Mary Nell Wegner, Executive Director of the Maternal Health Task Force, reviewed the goal and objectives of the meeting. She also discussed common themes that arose throughout the day, areas which need further consideration, and priorities for next steps from meeting participants.
The objective of this panel was to demonstrate the variety of promising approaches to integrated maternal and newborn health care, with a particular focus on the strategies guiding those approaches, and how those strategies have come to achieve success, or be seen as promising.
Eddie Mhlanga (moderator) drew on his experiences in South Africa to analyze and share results from the pre-meeting survey Question 5, to frame the discussion (In your experience, what approaches have been successful to delivering quality maternal and newborn health care? Why?).
Panelists presented a diverse mix of promising approaches for effectively integrating quality maternal and newborn care in a variety of contexts. Panelists placed specific emphasis on the theory of change , evidence base supporting these approaches and the contextual factors that enabled their success.
• Jorge Hermida spoke about his experiences with integrated quality improvement and scaling up these approaches system-wide in settings with high institutional delivery rates in Latin America and the Caribbean.
• Nosa Orobaton described community-based approaches to integrated care in settings with weak health systems and low institutional involvement.
• Priya Agrawal shared how the Saving Mothers, Giving Life initiative is approaching investment in maternal and newborn health, public-private partnerships as a strategy, and what this vision looks like on the ground.
Jim Litch from the University of Washington shared results from the pre-meeting survey Questions 3 and 4 (What do you see as the major barriers to the effective integration of quality maternal and newborn care?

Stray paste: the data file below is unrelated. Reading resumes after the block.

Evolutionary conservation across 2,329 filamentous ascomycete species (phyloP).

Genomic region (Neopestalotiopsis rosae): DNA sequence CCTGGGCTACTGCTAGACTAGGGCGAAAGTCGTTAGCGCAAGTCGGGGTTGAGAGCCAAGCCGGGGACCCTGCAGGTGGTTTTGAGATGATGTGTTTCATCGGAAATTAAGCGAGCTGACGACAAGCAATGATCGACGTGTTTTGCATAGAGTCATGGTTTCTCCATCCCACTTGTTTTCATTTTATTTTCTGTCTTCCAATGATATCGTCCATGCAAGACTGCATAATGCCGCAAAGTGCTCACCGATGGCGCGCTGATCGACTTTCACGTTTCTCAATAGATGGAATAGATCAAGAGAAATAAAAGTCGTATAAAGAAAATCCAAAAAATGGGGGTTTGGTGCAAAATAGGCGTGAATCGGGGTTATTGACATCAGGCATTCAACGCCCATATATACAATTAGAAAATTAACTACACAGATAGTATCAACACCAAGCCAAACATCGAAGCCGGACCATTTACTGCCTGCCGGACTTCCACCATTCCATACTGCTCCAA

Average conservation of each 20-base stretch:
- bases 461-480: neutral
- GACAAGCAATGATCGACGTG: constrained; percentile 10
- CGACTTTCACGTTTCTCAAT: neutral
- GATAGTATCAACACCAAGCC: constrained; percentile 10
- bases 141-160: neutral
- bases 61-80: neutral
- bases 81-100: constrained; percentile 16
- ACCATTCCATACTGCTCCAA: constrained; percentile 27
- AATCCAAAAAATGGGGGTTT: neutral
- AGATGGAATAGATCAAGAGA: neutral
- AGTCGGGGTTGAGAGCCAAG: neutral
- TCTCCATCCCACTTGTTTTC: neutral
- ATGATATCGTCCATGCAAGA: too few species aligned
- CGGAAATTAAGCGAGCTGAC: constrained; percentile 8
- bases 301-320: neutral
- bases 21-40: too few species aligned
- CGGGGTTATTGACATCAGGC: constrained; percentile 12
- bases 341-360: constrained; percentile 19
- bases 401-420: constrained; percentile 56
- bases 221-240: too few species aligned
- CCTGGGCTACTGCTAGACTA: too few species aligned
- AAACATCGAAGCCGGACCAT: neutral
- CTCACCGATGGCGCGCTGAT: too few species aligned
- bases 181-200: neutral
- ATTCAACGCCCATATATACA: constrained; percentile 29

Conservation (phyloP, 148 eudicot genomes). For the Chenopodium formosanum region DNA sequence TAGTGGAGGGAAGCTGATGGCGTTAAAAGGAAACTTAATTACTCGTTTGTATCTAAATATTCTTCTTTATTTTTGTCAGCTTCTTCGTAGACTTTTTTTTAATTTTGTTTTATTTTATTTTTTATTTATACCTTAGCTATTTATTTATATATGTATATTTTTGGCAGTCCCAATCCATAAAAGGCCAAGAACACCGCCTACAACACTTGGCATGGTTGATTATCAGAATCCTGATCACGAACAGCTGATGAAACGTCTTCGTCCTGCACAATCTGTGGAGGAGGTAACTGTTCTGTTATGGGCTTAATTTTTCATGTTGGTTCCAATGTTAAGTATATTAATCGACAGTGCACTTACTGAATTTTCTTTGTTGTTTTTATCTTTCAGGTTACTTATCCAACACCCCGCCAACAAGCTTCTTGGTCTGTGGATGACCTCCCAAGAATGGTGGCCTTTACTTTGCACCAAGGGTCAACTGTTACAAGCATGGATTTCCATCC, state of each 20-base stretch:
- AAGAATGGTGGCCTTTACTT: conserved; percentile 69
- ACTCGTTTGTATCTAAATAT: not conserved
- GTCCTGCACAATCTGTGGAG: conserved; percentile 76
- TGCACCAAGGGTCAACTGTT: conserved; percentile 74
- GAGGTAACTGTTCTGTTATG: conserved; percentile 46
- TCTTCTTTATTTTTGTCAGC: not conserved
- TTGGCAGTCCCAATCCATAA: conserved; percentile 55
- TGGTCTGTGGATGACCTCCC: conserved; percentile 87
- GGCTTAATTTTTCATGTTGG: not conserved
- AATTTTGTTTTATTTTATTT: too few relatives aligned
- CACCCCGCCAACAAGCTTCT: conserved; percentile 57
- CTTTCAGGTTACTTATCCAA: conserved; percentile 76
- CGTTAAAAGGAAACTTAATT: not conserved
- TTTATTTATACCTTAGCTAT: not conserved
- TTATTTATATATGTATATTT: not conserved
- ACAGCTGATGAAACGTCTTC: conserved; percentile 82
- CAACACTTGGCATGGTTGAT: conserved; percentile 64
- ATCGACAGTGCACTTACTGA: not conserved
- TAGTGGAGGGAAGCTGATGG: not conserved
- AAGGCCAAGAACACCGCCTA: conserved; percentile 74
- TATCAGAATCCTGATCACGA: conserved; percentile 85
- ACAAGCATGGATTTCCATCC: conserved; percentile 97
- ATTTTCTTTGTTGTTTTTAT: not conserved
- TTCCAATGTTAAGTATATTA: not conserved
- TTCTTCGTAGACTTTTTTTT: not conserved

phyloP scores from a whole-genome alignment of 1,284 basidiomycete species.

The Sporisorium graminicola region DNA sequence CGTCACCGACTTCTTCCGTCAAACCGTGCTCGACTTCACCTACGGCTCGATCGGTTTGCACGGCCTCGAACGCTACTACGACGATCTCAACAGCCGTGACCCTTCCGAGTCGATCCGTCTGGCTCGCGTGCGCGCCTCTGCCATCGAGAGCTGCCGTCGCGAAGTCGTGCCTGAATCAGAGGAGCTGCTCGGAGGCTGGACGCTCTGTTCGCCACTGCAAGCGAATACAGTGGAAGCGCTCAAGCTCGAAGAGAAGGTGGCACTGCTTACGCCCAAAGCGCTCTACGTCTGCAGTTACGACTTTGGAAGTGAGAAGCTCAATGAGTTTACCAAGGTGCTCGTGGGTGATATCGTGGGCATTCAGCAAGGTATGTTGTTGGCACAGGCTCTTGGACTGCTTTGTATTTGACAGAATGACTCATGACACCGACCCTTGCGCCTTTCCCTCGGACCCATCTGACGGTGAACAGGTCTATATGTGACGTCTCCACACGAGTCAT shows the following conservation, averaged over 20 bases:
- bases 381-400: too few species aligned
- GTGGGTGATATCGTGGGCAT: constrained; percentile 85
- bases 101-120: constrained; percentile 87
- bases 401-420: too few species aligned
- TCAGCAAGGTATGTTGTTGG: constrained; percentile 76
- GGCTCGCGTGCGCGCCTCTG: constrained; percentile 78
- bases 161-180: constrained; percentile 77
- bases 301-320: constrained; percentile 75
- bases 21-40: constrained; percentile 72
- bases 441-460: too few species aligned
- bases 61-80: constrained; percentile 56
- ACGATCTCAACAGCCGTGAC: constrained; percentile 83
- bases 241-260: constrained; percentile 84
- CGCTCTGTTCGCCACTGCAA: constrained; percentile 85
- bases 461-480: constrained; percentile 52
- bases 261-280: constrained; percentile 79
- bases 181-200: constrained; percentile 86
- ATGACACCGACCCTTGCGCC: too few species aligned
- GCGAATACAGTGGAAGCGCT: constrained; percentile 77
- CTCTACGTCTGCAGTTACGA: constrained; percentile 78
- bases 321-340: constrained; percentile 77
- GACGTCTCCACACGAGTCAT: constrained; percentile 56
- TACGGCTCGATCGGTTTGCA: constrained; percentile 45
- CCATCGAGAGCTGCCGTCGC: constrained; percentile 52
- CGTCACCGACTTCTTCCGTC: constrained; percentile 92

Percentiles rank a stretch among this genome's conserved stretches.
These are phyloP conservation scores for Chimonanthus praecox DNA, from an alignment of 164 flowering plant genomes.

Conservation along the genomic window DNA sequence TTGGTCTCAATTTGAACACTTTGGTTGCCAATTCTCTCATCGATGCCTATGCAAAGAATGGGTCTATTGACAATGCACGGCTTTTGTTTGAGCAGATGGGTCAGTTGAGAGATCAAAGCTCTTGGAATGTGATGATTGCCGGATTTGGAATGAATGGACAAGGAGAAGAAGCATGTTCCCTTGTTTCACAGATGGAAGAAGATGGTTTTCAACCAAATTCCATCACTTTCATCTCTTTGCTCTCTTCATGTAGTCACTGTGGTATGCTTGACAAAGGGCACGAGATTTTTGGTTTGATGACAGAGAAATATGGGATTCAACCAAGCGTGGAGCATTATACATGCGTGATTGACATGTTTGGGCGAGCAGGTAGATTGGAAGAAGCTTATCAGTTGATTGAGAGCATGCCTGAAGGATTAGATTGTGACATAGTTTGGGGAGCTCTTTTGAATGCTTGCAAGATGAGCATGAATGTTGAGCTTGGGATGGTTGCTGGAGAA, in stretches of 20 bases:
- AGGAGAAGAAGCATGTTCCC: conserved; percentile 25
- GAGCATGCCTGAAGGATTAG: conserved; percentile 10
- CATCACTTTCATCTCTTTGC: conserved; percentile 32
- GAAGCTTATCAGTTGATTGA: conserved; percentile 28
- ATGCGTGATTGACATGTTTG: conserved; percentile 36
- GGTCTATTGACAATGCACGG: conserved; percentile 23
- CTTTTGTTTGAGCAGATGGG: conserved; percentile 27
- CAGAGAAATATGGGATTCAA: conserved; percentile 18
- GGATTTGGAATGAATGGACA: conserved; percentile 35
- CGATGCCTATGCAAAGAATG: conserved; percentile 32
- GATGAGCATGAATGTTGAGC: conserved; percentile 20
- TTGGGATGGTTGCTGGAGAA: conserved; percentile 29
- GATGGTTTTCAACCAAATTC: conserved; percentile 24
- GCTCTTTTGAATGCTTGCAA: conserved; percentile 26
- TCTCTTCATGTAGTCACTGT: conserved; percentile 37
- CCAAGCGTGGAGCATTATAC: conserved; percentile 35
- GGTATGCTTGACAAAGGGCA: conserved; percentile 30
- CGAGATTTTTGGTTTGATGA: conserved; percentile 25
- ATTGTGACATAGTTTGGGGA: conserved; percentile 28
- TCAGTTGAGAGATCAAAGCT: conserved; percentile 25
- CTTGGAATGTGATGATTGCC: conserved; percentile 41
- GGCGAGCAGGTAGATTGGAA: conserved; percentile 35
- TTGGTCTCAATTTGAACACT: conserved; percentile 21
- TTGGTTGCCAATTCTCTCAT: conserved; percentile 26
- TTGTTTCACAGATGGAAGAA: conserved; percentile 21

Vertical programming, lack of training, lack of suitable integration models are just some of the barriers enlisted by the group. Some of areas of opportunity include, how maternal health improving services can also be effective in newborn health and the Sustainable Development Goals as a potential window of opportunity for integration.
Sharad Iyengar from Action Research & Training for Health (ARTH), India ,talks about the value and limitations of the integrated continuum of care framework. The framework is a multidimensional tool applicable not just to care but also accountability and engagement of patients in areas including and beyond MNCH.
He deliberates on what is the need of the hour? Incremental changes or a complete overhaul of the structure? To address this question he highlights the limitations of translating this integrated framework into reality on the ground caused due to inherent discontinuities across boundaries.
Dr. Ana Langer, director of the Women & Health Initiative at HSPH, and Dr. Joy Lawn, director of Saving New Born Lives, set the agenda for this landmark technical meeting on integrating maternal and new born healthcare amidst a diverse group of experts from different geographies and affiliations. The meeting sets out to evaluate current evidence, explore new models and approaches to care, how to overcome barriers and leverage enablers to ensure policy is translated into actionables on the field, making integrated maternal and new born healthcare a reality.